The Blanket Position Bond here in question contemplates a measure of liability with respect to named employees occupying stated positions, this measure of liability to be applicable 'during the term' of the bond. The 'term' is defined simply as a period beginning on March 17, 1942, and ending on the effective date of the cancellation of the bond. Such cancellation is provided for in two paragraphs, one dealing with cancellation of the bond in its entirety upon the effective date specified in a notice to be served by either party upon the other, and the other providing for cancellation as to a particular employee immediately upon discovery by the insured of any fraudulent or dishonest act on the part of such employee. The bond as originally written contemplated the payment of an annual premium. It was, however, modified by the rider attached pursuant to the letter of March 5, 1946, and all mention of annual premiums was deleted, the phrase 'agreed premiums' being inserted. After giving effect to the rider, therefore, nothing remains on the face of the bond to indicate that there is in any sense to be an annual term or an annual measure of liability; the bond would then provide 'the payment of agreed (formerly, annual) premiums during * * * (the) term shall not render the amount of this bond cumulative from year to year.'
What meaning is to be ascribed to the phrase 'cumulative from year to year'? The plaintiff-appellant argues that this provision simply means that there shall be no carry-over of coverage, to use up unobligated amounts. For example, if the bond remained in effect for four years, plaintiff would agree that a loss of $20,000 occurring solely in any one year could not be fully and entirely compensated, and that recovery would be limited to the amount of $5000 for that year. Plaintiff contends, however, that if in the example just given a loss of $5000 or less occurred in each (or any) of the four years involved, each such loss should be indemnified even though the total recovery under the bond would come to as much as $20,000.1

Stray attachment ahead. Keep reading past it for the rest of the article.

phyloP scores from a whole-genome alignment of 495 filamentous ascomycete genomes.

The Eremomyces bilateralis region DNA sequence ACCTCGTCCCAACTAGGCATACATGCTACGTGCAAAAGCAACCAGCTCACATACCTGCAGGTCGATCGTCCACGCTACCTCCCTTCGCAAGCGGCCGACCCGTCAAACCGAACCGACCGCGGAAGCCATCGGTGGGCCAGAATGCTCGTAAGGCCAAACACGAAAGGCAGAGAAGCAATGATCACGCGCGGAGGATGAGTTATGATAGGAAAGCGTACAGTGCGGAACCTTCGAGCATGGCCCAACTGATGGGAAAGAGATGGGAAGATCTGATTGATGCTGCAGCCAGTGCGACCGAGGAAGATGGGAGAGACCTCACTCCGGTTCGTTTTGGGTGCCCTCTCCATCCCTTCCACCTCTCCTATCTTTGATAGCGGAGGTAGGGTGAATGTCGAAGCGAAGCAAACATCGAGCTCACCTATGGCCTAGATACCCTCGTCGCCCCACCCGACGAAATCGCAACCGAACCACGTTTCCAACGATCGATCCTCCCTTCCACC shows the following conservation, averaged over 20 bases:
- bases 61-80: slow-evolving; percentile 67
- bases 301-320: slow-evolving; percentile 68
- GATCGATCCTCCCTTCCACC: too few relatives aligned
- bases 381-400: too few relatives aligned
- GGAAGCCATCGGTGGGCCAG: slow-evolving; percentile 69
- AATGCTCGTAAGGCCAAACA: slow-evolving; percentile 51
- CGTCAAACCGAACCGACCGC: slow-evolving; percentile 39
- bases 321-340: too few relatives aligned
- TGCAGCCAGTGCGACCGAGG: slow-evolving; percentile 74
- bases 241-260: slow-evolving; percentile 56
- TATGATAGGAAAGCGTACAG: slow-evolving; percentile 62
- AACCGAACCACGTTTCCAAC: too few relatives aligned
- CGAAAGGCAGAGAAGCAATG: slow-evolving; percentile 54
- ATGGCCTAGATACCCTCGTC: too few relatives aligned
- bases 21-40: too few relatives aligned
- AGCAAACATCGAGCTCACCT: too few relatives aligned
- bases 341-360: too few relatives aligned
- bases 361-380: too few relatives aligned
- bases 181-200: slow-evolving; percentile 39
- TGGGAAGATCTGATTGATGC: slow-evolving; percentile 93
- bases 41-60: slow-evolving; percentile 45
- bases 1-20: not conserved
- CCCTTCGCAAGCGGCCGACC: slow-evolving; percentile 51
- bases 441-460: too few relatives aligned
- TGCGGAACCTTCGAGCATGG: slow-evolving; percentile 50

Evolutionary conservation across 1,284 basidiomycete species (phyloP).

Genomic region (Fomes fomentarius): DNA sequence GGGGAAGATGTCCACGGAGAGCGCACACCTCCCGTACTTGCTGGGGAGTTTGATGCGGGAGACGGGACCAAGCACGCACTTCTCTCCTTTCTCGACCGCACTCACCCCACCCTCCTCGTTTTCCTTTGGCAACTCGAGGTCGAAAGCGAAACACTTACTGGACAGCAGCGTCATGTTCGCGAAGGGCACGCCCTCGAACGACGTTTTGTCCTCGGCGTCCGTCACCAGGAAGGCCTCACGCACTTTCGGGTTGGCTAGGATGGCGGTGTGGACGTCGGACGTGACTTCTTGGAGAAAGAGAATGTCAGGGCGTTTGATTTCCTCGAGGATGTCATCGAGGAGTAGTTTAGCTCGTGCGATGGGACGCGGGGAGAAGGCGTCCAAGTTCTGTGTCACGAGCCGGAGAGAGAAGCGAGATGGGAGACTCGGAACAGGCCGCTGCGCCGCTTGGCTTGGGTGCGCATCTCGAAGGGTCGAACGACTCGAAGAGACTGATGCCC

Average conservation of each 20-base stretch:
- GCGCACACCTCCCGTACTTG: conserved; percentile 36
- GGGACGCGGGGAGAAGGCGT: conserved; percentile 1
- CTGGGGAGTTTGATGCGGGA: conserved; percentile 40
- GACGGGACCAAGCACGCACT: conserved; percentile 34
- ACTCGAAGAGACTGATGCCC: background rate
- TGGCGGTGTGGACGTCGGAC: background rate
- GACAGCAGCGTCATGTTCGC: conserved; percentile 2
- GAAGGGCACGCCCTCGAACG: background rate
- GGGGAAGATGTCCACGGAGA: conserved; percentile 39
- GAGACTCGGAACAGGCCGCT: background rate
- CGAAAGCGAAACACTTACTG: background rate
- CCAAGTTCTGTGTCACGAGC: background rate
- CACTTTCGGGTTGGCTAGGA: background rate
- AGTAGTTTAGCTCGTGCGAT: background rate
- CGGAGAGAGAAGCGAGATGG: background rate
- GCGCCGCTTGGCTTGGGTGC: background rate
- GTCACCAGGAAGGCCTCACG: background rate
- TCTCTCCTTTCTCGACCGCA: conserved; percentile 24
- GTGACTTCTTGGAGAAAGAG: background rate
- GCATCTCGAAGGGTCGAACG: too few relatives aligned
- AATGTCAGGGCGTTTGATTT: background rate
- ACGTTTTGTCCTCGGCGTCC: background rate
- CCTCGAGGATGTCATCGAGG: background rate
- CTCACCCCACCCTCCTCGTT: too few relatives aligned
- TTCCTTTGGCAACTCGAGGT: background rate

Appellant further argues that if it must pay an annual premium (or a premium covering a stated number of years) and must still be limited to the amount stated in the bond in respect of each named employee, it is making a payment without any compensatory return, and if a loss in fact occurs during the first year without being discovered the insured is placed in [88 U.S.App.D.C. 254] the position of continuing to pay premiums in subsequent years without any possibility of receiving coverage or benefit.